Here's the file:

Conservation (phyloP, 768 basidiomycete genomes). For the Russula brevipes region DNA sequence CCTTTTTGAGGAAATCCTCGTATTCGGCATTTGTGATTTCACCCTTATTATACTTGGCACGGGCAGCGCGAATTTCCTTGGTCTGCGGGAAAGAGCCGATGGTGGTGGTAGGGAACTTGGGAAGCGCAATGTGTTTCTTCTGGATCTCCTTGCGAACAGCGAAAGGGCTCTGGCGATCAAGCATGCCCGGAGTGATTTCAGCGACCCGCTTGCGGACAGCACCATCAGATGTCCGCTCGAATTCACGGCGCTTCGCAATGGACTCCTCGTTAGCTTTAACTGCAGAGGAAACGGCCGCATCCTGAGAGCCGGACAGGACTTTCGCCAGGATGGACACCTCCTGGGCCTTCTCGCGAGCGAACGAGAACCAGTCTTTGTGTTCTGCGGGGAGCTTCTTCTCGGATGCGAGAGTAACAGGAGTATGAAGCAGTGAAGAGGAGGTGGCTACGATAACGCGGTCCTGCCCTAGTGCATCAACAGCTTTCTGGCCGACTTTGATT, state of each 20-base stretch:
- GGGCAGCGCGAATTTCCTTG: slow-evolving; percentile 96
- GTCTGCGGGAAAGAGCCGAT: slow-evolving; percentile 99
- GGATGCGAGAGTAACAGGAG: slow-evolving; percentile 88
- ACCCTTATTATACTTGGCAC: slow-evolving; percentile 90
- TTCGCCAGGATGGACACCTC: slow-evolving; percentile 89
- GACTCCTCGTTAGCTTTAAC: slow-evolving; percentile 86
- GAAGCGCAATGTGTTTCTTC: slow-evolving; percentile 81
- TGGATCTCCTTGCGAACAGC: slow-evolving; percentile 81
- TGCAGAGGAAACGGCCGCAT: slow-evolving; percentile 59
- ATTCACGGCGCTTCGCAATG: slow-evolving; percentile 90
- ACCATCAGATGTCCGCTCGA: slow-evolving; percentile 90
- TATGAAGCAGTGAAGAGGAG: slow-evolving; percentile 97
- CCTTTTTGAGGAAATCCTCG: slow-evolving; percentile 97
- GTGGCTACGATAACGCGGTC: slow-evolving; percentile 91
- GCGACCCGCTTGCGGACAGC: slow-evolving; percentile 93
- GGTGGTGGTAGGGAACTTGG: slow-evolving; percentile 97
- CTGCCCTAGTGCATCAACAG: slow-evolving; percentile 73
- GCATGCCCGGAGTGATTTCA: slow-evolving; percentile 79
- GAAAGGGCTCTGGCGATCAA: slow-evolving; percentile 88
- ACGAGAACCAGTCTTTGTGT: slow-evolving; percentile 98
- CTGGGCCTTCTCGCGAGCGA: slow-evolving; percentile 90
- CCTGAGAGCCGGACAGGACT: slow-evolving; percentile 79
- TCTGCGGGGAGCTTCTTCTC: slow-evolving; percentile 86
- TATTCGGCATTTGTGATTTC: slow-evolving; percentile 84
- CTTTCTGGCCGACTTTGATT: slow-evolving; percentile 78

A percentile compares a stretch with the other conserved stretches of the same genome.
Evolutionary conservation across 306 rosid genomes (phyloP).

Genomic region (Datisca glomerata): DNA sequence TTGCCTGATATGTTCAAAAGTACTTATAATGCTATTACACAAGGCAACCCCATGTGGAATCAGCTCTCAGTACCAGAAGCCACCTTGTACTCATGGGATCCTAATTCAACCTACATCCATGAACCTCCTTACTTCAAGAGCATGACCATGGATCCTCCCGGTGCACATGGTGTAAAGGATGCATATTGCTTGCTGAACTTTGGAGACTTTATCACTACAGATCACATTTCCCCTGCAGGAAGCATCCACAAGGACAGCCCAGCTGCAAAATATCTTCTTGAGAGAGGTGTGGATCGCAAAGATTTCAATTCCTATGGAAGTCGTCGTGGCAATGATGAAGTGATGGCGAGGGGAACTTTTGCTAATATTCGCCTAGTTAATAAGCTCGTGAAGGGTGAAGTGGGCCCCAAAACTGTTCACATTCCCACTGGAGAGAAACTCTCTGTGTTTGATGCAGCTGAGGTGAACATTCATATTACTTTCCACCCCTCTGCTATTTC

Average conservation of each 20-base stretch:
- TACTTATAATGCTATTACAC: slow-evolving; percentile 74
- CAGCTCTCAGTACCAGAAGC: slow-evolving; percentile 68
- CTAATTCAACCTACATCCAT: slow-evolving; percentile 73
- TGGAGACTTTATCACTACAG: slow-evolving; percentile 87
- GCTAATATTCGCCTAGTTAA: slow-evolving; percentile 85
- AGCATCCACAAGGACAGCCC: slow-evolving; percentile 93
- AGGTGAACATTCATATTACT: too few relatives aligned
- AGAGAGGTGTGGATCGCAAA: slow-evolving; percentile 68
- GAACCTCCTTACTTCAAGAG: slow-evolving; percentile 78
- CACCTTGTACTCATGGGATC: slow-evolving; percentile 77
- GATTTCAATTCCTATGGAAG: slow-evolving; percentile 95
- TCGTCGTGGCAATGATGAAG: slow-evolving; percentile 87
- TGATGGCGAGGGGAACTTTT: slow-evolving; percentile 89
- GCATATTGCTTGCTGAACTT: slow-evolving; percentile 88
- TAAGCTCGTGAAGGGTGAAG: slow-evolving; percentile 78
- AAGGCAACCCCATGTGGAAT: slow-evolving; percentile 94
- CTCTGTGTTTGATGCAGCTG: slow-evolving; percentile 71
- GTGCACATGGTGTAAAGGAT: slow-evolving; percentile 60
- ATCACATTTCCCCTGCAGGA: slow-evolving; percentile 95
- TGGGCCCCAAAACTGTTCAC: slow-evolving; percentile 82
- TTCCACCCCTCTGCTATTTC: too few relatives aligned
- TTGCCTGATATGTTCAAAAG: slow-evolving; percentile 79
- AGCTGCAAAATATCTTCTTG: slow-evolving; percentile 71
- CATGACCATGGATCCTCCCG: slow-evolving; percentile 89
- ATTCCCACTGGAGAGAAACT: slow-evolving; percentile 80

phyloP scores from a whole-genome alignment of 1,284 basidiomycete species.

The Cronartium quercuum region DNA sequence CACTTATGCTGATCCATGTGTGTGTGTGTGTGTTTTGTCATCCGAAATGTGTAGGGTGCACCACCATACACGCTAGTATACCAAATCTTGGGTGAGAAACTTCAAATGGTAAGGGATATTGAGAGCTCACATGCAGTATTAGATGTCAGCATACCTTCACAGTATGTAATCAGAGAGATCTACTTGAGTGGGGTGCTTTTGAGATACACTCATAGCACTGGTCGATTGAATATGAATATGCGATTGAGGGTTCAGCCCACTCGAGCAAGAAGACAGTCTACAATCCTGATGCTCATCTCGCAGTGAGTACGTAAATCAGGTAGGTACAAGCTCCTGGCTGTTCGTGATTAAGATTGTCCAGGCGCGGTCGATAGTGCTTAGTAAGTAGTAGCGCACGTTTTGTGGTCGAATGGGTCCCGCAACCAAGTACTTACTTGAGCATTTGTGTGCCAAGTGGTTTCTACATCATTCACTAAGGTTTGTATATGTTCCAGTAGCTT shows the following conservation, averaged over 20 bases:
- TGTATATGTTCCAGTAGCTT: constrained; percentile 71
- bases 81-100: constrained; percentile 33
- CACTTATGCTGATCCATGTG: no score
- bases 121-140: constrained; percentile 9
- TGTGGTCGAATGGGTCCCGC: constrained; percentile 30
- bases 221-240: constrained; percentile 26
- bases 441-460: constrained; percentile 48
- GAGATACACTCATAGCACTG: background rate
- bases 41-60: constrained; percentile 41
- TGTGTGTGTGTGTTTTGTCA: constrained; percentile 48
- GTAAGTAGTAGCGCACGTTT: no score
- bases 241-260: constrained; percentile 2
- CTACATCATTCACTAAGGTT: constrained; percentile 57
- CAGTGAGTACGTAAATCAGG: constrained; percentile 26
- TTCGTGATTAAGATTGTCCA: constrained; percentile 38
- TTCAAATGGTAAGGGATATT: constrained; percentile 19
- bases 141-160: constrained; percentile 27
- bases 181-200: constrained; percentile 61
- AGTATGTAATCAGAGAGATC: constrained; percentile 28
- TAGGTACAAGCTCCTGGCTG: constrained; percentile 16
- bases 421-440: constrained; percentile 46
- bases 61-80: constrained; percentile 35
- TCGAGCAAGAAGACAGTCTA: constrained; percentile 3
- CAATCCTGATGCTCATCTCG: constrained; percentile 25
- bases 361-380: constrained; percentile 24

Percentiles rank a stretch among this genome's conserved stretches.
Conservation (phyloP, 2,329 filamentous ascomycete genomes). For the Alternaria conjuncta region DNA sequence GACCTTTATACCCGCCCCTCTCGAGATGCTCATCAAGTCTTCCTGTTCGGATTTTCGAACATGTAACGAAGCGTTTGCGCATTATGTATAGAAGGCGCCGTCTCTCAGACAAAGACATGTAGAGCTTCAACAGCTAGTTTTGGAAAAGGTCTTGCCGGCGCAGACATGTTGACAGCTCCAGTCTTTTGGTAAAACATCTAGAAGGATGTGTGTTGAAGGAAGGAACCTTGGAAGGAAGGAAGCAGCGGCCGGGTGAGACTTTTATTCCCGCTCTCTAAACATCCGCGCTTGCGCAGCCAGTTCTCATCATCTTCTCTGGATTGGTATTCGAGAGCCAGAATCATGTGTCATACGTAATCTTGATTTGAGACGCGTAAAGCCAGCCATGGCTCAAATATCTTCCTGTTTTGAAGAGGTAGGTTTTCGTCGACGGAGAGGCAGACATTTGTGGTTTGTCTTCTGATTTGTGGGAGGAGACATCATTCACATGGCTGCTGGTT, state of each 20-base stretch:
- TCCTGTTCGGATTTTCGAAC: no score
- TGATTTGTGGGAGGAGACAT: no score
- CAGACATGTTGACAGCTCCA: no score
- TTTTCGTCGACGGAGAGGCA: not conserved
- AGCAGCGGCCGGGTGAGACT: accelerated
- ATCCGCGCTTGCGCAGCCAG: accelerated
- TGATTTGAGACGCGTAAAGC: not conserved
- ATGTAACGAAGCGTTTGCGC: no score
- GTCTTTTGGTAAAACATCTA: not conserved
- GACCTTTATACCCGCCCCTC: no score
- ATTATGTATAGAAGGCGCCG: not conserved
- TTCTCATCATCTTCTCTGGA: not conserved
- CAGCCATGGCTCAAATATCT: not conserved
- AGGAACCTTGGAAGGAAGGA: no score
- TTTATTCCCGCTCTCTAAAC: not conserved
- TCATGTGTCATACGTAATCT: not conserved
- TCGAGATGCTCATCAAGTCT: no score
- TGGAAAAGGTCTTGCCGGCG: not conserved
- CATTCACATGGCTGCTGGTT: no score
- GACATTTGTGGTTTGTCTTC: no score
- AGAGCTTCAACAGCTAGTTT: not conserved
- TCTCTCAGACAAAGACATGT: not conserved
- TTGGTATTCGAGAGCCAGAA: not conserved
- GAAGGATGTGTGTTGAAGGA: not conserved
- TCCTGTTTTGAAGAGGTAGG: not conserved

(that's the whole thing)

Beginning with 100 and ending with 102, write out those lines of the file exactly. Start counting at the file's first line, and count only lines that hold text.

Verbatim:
- TCATGTGTCATACGTAATCT: not conserved
- TCGAGATGCTCATCAAGTCT: no score
- TGGAAAAGGTCTTGCCGGCG: not conserved